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Aloha Shirts in Japan

nice gaijin

Resident Realist
8 Aug 2005
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Sunday night I caught this episode of 美の壺 (Bi no Tsubo), which focused on Aloha Shirts. Where I'm from they're commonly known as "Hawaiian shirts" as well.
After talking about the history of shirts and the various things that collectors look for, they interviewed a few guys who are really into it; one of them had over 4,000 shirts in his collection, with up to 21 different color inks in the prints. Moving on to modern Aloha shirts in Japan, they talked about two companies that are doing something interesting blending old and new concepts.

More information about the episode here: 美の壺 - NHK

Pagong in Kyoto is taking the old silkscreens used to print kimono fabrics, and using them to print new materials to turn into Aloha shirts for men and women.

Samurai Aloha, based in Sendai, takes actual old kimono and recycles the material into Aloha shirts. Since they can only get so much usable material out of each kimono, they focus on super limited runs of very unique-looking shirts.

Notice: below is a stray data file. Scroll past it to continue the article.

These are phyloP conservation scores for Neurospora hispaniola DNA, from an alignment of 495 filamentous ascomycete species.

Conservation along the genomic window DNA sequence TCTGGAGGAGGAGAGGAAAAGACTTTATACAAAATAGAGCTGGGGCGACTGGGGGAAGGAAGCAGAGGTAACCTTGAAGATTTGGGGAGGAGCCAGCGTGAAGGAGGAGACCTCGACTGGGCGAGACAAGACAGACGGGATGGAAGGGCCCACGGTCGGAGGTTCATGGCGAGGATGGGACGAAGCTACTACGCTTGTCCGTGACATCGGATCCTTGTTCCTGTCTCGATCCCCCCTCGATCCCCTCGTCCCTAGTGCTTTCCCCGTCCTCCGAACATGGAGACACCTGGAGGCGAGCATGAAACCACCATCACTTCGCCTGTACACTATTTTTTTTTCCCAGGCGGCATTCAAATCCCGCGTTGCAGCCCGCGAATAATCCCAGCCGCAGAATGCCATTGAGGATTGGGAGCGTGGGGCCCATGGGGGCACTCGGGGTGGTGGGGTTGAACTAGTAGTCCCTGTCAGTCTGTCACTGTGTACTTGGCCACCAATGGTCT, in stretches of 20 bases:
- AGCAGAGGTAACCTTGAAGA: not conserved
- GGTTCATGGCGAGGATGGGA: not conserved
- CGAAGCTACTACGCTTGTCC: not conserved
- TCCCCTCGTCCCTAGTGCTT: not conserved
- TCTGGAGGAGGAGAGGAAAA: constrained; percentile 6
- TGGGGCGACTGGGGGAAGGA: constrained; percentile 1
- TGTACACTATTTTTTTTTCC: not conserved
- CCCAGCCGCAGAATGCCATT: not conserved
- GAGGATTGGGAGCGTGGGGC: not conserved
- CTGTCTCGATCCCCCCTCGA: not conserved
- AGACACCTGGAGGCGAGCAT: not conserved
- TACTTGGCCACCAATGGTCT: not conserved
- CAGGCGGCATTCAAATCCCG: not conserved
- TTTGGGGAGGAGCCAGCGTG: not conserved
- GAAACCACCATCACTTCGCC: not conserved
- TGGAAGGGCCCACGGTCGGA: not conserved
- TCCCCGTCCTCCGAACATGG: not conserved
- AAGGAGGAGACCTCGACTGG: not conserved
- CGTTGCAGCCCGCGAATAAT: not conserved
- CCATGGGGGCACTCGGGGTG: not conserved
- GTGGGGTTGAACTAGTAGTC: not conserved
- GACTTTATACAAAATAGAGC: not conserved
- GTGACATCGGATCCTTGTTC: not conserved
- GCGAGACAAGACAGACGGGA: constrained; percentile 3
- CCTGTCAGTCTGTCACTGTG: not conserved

It seems that the Aloha shirt has really come full circle, as it apparently has roots in Japan: A Japanese Origin for the Aloha Shirt? | Fashion, Japanese Culture

I find this to be a really interesting intersection of overlapping cultures, and it's cool that they're taking a growing stock of unused clothing articles and finding ways to breathe new life into them. It got me wondering, what other ways can kimono patterns or styles or even the material themselves be used to create something modern and fresh?

I'm not affiliated in any way with the sites, I just think the designs are interesting and I wish I could afford to be so flashy, even though this isn't my normal style.
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